Table of contents

Vulnerability Scanning and Patch Management Guide


This guide is designed to ensure that all IT systems and services developed, procured or operated by or on behalf of the Ministry of Justice (MoJ) have regular patching and maintain secure configuration. The document will provide steps to ensure that privileged users are able to patch systems effectively and according to the Service Level Agreements in the Patch Management guide to reduce risks to IT systems. Unpatched vulnerabilities can be a major risk factor in organisations being compromised by threat actors. This page is the first in a series of three pages about vulnerability scanning and patch management within the MoJ.

Who is this for?

This guide is aimed at two audiences:

  1. The in-house MoJ Digital and Technology staff who are responsible for implementing controls throughout technical design, development, system integration and operation. This includes DevOps, Software Developers, Technical Architects and Service Owners. It also includes Incident Managers from the Event, Problem, Incident and CSI (EPIC) Team.
  2. Any other MoJ business group, agency, contractor, IT supplier and partner who in any way designs, develops or supplies services (including processing, transmitting and storing data) for, or on behalf of, the MoJ.

Further guidance on vulnerability scanning and patch management can be found in the following guides:

The base principles

All systems and applications must be scanned using commodity tooling for known vulnerabilities such as, but not limited to, OWASP Top 10 application issues.

Any issues found must be proportionally considered for remediation prior to progression into production.

‘In-house’ applications must be scanned for vulnerabilities during development. Normally this scanning would be automatic rather than requiring manual invocation.

The scanning must include build pipelines.

It must not be possible to release to production without a record of a current vulnerability scan, and associated mitigations or documented exemptions.

Tools such as OWASP ZAP may be useful in enabling automated scanning of applications.

What is covered?

Vulnerability scanning is the identification of potential vulnerabilities within an organisation’s network and devices including its firewalls, routers, switches, servers and applications. It is an automated process and focuses on finding potential or known vulnerabilities which could be exploited by threat actors.

Patching is the application of a vendor-supplied or in-house developed security patch or fix to a known vulnerability. Patching can also refer to other ways of achieving the same goal, for example:

  • Virtual patches.
  • Removal of vulnerable services or functionality.
  • Disabling and preventing access.

Patching may include recompiling applications to incorporate security updates. Patch updates may also be held in third party or other code libraries so you may need to locate these and update them.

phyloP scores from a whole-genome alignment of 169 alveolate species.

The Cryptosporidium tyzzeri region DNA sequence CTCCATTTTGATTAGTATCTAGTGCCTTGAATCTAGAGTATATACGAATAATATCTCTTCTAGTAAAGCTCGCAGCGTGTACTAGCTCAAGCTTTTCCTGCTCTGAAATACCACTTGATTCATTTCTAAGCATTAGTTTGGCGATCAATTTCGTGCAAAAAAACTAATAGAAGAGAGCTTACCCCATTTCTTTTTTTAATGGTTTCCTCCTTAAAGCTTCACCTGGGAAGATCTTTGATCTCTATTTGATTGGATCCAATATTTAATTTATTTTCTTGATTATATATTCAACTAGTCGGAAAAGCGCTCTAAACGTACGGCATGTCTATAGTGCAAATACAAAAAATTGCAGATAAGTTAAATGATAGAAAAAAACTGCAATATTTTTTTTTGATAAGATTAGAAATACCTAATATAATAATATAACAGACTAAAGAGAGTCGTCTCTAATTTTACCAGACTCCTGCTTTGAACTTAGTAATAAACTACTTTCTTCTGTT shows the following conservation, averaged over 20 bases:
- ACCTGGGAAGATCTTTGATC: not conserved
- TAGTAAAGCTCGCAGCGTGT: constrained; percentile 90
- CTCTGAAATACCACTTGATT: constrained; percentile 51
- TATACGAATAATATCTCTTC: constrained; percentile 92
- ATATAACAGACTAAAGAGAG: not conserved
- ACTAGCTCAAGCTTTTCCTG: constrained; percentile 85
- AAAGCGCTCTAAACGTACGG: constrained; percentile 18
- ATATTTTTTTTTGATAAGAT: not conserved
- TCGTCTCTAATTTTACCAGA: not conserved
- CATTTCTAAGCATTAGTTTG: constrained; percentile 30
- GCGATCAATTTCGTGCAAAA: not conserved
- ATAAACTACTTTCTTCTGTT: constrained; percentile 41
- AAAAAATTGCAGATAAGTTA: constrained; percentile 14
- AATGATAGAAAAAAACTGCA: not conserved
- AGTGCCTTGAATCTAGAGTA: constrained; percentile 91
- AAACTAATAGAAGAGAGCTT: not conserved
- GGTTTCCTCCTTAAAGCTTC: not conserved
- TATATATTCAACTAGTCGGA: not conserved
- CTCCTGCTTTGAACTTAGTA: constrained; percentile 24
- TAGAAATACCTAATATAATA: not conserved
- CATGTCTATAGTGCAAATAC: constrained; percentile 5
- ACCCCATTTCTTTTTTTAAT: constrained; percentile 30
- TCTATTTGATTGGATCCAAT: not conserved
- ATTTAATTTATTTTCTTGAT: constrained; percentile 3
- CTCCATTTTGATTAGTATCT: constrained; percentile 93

All assets must be scanned and patched. The following assets are explicitly covered by this guide:

  • Internet facing websites: Any open internet-facing websites operated by the MoJ.
  • End user client devices: An end user client device is one that is normally used by a single person - the user. The device does not supply services to other users. Example devices include desktop PCs, laptops, tablets and mobile phones. If an end user device provides a service (for example, running a web server on a mobile phone), then it is considered to be an infrastructure device and is therefore subject to the same security requirements as infrastructure devices.
  • Infrastructure devices: Devices that form part of the infrastructure of MoJ systems and services. Examples include edge firewalls, routers, networking equipment, servers and printers.
  • Digital services: Any services provided by or operated on behalf of the MoJ digital services. Many services make use of third-party software libraries and imported code.
  • Applications: All applications hosted on MoJ servers, external servers or on a cloud platform such as database services.

If you have a query about any assets not explicitly covered in this guide, please contact the Cyber Assistance Team.

Minimum software requirements

To meet the minimum requirements of this guide, all software used by the MoJ must be:

  • Fully compliant with applicable Licenses and Terms of Use.
  • Supported by applicable supplier packages (but refer to the following note).
  • Removed from devices when no longer licensed or supported (subject to the change management approach).
  • Capable of being patched in a suitably prompt fashion when security updates are made available, according to the severity of the vulnerability. Indicative timescales for the different vulnerability levels are provided in the Patching Schedule section of the Patch Management Guide.

Note: Commercial software will normally have support packages identified and agreed as part of the purchase (acquisition) and deployment process. Open Source software would not always have associated support packages. The decision to use a given software tool in a project or service must take into account what support packages are available to ensure that the tool remains viable and secure for the lifetime of the project or service. If a support package is not available - for example with Open Source software - then a risk evaluation must be performed to understand the business implications if the tool becomes unavailable or unsafe to use.

Cyber Security Advice

Cyber Consultants and Risk Advisors


If you have any questions or comments about this guidance, such as suggestions for improvements, please contact: